In the evening I did an extra research and was inspired by a Brazilian artist Ernesto Neto. I found the structure of his works very similar to my idea, and decided to learn and explore his art more deeply and seriously.
Neto's work has been described as "beyond abstract minimalism". His installations are large, soft, biomorphic sculptures that fill an exhibition space that viewers can touch, poke, and walk on or through. They are made of white, stretchy material -- amorphous forms stuffed with Styrofoam pellets or, on occasion, aromatic spices. In some installations, he has also used this material to create translucent scrims that transform the space's walls and floor. His sculptures can be regarded as expression of traditional abstract form, but in their interaction with the viewer, they work on another level as well. (http://en.wikipedia.org/wiki/Ernesto_Neto)
Ernesto Neto has a peculiar approach to space and the body. Rio de Janeiro, his native city, epitomizes the conflict between nature and culture and this has shaped his art. His sculptures often deal with the tensions exerted by gravity on skin-thin materials and his installations often take up the entire exhibition space. He uses gossamer-thin, light, stretchable fabrics in nylon or cotton that resemble fine membranes and fixes them to the ceiling by long, stretched threads so that his works hang down into the room, creating shapes that are almost organic. Sometimes they are filled with scented spices and hang in tear-shaped forms like gigantic mushrooms or huge soft, blobby, stretchy membrane-like things. He also creates peculiar soft sculptures which the visitor is allowed to feel through small openings in the surface or even wear. His spatial labyrinths further encourage the visitor to experience his work and interact with it. The experience must be very pleasant and unique.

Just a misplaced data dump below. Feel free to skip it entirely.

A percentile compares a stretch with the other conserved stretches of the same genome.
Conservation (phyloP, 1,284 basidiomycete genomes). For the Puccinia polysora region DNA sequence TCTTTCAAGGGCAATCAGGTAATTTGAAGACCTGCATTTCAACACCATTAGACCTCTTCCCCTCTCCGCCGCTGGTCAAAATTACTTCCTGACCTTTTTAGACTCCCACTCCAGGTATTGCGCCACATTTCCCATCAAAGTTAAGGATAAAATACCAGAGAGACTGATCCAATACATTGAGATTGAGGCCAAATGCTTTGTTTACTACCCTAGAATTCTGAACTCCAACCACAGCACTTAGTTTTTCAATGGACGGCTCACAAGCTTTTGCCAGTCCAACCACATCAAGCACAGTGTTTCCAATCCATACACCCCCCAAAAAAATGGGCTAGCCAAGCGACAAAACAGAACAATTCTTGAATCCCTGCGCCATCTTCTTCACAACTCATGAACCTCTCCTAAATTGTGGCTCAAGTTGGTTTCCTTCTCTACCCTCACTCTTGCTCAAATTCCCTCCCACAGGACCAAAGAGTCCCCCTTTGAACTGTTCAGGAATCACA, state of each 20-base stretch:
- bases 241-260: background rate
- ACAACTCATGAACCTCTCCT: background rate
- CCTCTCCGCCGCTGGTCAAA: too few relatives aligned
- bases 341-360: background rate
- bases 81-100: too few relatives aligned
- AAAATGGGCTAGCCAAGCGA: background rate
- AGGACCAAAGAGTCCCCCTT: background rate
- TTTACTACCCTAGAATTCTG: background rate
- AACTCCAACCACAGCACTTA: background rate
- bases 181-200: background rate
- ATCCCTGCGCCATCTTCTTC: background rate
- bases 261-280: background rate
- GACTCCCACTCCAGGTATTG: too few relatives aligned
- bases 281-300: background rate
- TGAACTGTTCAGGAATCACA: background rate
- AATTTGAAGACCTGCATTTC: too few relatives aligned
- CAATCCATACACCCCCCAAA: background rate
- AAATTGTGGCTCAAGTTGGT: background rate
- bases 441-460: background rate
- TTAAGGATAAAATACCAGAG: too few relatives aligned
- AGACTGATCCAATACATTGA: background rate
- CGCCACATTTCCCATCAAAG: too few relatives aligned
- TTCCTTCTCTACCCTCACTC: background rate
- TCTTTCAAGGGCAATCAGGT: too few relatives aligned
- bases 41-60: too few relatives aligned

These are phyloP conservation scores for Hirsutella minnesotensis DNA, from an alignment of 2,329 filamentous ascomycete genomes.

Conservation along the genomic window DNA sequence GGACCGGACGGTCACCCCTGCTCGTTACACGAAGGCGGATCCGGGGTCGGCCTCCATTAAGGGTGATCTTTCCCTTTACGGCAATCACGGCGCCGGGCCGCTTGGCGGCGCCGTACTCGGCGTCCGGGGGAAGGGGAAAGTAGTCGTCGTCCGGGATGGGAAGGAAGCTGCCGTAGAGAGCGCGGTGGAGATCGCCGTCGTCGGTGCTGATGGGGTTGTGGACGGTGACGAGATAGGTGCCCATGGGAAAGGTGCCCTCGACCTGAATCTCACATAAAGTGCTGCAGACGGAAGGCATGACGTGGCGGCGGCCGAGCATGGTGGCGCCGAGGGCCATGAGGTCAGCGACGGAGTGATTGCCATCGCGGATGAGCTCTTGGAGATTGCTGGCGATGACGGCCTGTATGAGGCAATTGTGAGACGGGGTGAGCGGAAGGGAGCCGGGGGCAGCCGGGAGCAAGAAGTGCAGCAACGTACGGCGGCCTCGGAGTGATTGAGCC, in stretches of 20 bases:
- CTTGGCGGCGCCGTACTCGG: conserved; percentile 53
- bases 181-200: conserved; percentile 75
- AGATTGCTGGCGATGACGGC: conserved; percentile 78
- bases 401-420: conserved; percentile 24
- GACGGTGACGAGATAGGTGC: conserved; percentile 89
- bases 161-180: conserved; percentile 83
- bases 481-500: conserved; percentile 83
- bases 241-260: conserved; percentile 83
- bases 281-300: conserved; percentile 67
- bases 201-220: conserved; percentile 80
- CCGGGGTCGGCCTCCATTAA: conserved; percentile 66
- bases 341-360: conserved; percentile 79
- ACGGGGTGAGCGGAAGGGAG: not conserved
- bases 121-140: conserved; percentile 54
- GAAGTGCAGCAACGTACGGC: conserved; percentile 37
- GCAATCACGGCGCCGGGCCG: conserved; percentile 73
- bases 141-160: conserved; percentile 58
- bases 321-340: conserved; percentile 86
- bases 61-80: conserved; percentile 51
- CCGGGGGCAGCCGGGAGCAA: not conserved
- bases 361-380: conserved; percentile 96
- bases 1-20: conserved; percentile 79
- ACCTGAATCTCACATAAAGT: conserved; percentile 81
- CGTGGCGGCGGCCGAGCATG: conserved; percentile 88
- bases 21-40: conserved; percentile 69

...people love going to see his exhibits because these somehow manage to fill observers with the warm fuzzies and creep them out at the same time. (http://themillstone.blogspot.co.uk/2010/10/ernesto-neto.html)
Raising the hoof … It Happens When the Body is Anatomy of Time (2000)
Wisdom of the Parts, 2008
Célula Nave, 2004
Ernesto Neto’s Woven Installations
Exhibition at the Faena Arts Center, Buenos Aires
"Simple and light as a dream...the gravity don’t lie...just loves the time", 2006
Leviathan Thot, 2006
His monumental 2006 installation Leviathan Thot at the Pantheon in Paris was supposed to "contrast the animality of a tulle-and-polystyrene creature suspended under the dome of the Pantheon, with the weight of History and the cultural layers of this landmark". It looks absolutely mind blowing.
While nothing happens, 2008
Horizonmembranenave, 2010, photo by the Guardian.
Both of these videos are about ‘Tape Paris’. I loved how an installation interacts with the surroundings. I enjoyed the structure: it looks very breakable while we can see that it is rather stable and even people can travel through it and play with it. As for me, this amazing installation looks like a big cell system which is suspended in the air.
COS × PALAIS DE TOKYO
" This Autumn, we’re proud to be supporting ‘Tape Paris’, an installation by art
collective Numen / For Use, part of the landmark group exhibition, INSIDE, at Palais de Tokyo. "
Numen/For Use - percorso sospeso in Scotch sopra il Palais de Tokyo di Parigi
I found these installations on the http://www.architecturendesign.net/22-dreamy-art-installations-you-want-to-live-in/. They helped me to decide which material I want to try in the model making tomorrow – fabric. It is very flexible and reminds me the stretching structure of the bubble gum. Also, I have noticed some interesting forms which I will attempt to repeat in my model making.
Hand-Woven Installation by Numen/For Use
Woven Installation by Studio 400
Tomás Saraceno’s Biospheric Cloud Cities
This installation connects with my first idea to use a polybag as a material in the model making.